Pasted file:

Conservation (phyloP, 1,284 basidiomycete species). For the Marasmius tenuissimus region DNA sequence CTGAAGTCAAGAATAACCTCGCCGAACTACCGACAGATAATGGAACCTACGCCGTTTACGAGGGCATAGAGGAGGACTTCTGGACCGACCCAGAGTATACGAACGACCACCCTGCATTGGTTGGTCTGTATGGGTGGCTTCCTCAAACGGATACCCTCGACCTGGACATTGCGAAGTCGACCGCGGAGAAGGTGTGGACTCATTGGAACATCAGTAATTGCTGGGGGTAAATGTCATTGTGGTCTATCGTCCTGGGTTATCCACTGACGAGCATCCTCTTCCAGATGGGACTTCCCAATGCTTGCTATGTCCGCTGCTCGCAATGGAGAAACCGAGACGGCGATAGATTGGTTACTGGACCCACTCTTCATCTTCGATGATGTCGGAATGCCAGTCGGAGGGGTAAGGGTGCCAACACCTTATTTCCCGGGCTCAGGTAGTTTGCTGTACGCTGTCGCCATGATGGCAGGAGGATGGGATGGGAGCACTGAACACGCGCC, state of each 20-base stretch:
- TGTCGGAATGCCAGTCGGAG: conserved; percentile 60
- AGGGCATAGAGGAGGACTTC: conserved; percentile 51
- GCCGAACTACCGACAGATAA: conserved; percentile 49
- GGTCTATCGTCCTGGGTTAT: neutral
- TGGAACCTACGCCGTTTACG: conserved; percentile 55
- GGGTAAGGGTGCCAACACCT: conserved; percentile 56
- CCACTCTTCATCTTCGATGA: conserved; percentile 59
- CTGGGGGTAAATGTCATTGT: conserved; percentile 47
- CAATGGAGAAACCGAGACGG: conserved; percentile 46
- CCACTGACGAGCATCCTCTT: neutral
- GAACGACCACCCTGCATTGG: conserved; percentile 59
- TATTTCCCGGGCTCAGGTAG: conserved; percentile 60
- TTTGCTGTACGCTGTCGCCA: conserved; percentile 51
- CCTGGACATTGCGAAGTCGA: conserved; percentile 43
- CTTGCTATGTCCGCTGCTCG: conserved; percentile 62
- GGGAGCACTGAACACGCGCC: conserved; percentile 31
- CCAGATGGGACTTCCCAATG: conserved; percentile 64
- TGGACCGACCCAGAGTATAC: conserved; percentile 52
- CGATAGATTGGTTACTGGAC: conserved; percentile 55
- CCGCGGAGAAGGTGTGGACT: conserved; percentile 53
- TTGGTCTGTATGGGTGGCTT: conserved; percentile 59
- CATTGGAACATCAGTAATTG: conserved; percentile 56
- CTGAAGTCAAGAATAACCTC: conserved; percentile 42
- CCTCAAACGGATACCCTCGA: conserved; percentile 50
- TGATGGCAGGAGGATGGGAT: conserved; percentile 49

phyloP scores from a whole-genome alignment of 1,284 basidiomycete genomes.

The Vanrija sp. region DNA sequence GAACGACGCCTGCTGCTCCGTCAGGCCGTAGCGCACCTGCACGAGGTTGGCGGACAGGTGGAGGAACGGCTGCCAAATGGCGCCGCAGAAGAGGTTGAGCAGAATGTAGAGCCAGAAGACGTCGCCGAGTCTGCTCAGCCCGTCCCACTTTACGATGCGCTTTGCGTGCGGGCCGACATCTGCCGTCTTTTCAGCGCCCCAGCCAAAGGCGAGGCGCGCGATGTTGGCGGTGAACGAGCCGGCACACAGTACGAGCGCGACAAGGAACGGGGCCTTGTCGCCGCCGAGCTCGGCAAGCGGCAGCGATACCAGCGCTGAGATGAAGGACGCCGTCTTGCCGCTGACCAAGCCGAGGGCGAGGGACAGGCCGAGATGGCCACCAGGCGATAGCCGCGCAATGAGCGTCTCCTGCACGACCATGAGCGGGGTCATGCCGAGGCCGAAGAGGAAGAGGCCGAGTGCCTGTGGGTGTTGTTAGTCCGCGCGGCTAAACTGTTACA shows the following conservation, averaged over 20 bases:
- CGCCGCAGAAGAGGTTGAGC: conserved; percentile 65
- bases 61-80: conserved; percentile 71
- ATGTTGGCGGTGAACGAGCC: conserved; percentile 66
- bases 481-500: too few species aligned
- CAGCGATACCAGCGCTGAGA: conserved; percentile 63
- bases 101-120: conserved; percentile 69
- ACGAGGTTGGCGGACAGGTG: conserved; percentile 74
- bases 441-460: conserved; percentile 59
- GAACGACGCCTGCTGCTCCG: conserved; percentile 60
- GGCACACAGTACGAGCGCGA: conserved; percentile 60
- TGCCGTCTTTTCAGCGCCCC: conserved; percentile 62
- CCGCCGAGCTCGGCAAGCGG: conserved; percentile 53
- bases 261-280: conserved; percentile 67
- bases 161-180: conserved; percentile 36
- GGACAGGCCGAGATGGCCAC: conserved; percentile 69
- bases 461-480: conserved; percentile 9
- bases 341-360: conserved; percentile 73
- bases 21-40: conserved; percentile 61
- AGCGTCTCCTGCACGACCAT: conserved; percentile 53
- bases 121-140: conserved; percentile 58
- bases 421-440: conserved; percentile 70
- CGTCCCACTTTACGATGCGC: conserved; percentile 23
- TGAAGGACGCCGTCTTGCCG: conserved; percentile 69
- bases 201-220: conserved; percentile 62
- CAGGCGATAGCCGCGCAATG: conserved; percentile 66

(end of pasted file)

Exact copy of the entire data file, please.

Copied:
Conservation (phyloP, 1,284 basidiomycete species). For the Marasmius tenuissimus region DNA sequence CTGAAGTCAAGAATAACCTCGCCGAACTACCGACAGATAATGGAACCTACGCCGTTTACGAGGGCATAGAGGAGGACTTCTGGACCGACCCAGAGTATACGAACGACCACCCTGCATTGGTTGGTCTGTATGGGTGGCTTCCTCAAACGGATACCCTCGACCTGGACATTGCGAAGTCGACCGCGGAGAAGGTGTGGACTCATTGGAACATCAGTAATTGCTGGGGGTAAATGTCATTGTGGTCTATCGTCCTGGGTTATCCACTGACGAGCATCCTCTTCCAGATGGGACTTCCCAATGCTTGCTATGTCCGCTGCTCGCAATGGAGAAACCGAGACGGCGATAGATTGGTTACTGGACCCACTCTTCATCTTCGATGATGTCGGAATGCCAGTCGGAGGGGTAAGGGTGCCAACACCTTATTTCCCGGGCTCAGGTAGTTTGCTGTACGCTGTCGCCATGATGGCAGGAGGATGGGATGGGAGCACTGAACACGCGCC, state of each 20-base stretch:
- TGTCGGAATGCCAGTCGGAG: conserved; percentile 60
- AGGGCATAGAGGAGGACTTC: conserved; percentile 51
- GCCGAACTACCGACAGATAA: conserved; percentile 49
- GGTCTATCGTCCTGGGTTAT: neutral
- TGGAACCTACGCCGTTTACG: conserved; percentile 55
- GGGTAAGGGTGCCAACACCT: conserved; percentile 56
- CCACTCTTCATCTTCGATGA: conserved; percentile 59
- CTGGGGGTAAATGTCATTGT: conserved; percentile 47
- CAATGGAGAAACCGAGACGG: conserved; percentile 46
- CCACTGACGAGCATCCTCTT: neutral
- GAACGACCACCCTGCATTGG: conserved; percentile 59
- TATTTCCCGGGCTCAGGTAG: conserved; percentile 60
- TTTGCTGTACGCTGTCGCCA: conserved; percentile 51
- CCTGGACATTGCGAAGTCGA: conserved; percentile 43
- CTTGCTATGTCCGCTGCTCG: conserved; percentile 62
- GGGAGCACTGAACACGCGCC: conserved; percentile 31
- CCAGATGGGACTTCCCAATG: conserved; percentile 64
- TGGACCGACCCAGAGTATAC: conserved; percentile 52
- CGATAGATTGGTTACTGGAC: conserved; percentile 55
- CCGCGGAGAAGGTGTGGACT: conserved; percentile 53
- TTGGTCTGTATGGGTGGCTT: conserved; percentile 59
- CATTGGAACATCAGTAATTG: conserved; percentile 56
- CTGAAGTCAAGAATAACCTC: conserved; percentile 42
- CCTCAAACGGATACCCTCGA: conserved; percentile 50
- TGATGGCAGGAGGATGGGAT: conserved; percentile 49

phyloP scores from a whole-genome alignment of 1,284 basidiomycete genomes.

The Vanrija sp. region DNA sequence GAACGACGCCTGCTGCTCCGTCAGGCCGTAGCGCACCTGCACGAGGTTGGCGGACAGGTGGAGGAACGGCTGCCAAATGGCGCCGCAGAAGAGGTTGAGCAGAATGTAGAGCCAGAAGACGTCGCCGAGTCTGCTCAGCCCGTCCCACTTTACGATGCGCTTTGCGTGCGGGCCGACATCTGCCGTCTTTTCAGCGCCCCAGCCAAAGGCGAGGCGCGCGATGTTGGCGGTGAACGAGCCGGCACACAGTACGAGCGCGACAAGGAACGGGGCCTTGTCGCCGCCGAGCTCGGCAAGCGGCAGCGATACCAGCGCTGAGATGAAGGACGCCGTCTTGCCGCTGACCAAGCCGAGGGCGAGGGACAGGCCGAGATGGCCACCAGGCGATAGCCGCGCAATGAGCGTCTCCTGCACGACCATGAGCGGGGTCATGCCGAGGCCGAAGAGGAAGAGGCCGAGTGCCTGTGGGTGTTGTTAGTCCGCGCGGCTAAACTGTTACA shows the following conservation, averaged over 20 bases:
- CGCCGCAGAAGAGGTTGAGC: conserved; percentile 65
- bases 61-80: conserved; percentile 71
- ATGTTGGCGGTGAACGAGCC: conserved; percentile 66
- bases 481-500: too few species aligned
- CAGCGATACCAGCGCTGAGA: conserved; percentile 63
- bases 101-120: conserved; percentile 69
- ACGAGGTTGGCGGACAGGTG: conserved; percentile 74
- bases 441-460: conserved; percentile 59
- GAACGACGCCTGCTGCTCCG: conserved; percentile 60
- GGCACACAGTACGAGCGCGA: conserved; percentile 60
- TGCCGTCTTTTCAGCGCCCC: conserved; percentile 62
- CCGCCGAGCTCGGCAAGCGG: conserved; percentile 53
- bases 261-280: conserved; percentile 67
- bases 161-180: conserved; percentile 36
- GGACAGGCCGAGATGGCCAC: conserved; percentile 69
- bases 461-480: conserved; percentile 9
- bases 341-360: conserved; percentile 73
- bases 21-40: conserved; percentile 61
- AGCGTCTCCTGCACGACCAT: conserved; percentile 53
- bases 121-140: conserved; percentile 58
- bases 421-440: conserved; percentile 70
- CGTCCCACTTTACGATGCGC: conserved; percentile 23
- TGAAGGACGCCGTCTTGCCG: conserved; percentile 69
- bases 201-220: conserved; percentile 62
- CAGGCGATAGCCGCGCAATG: conserved; percentile 66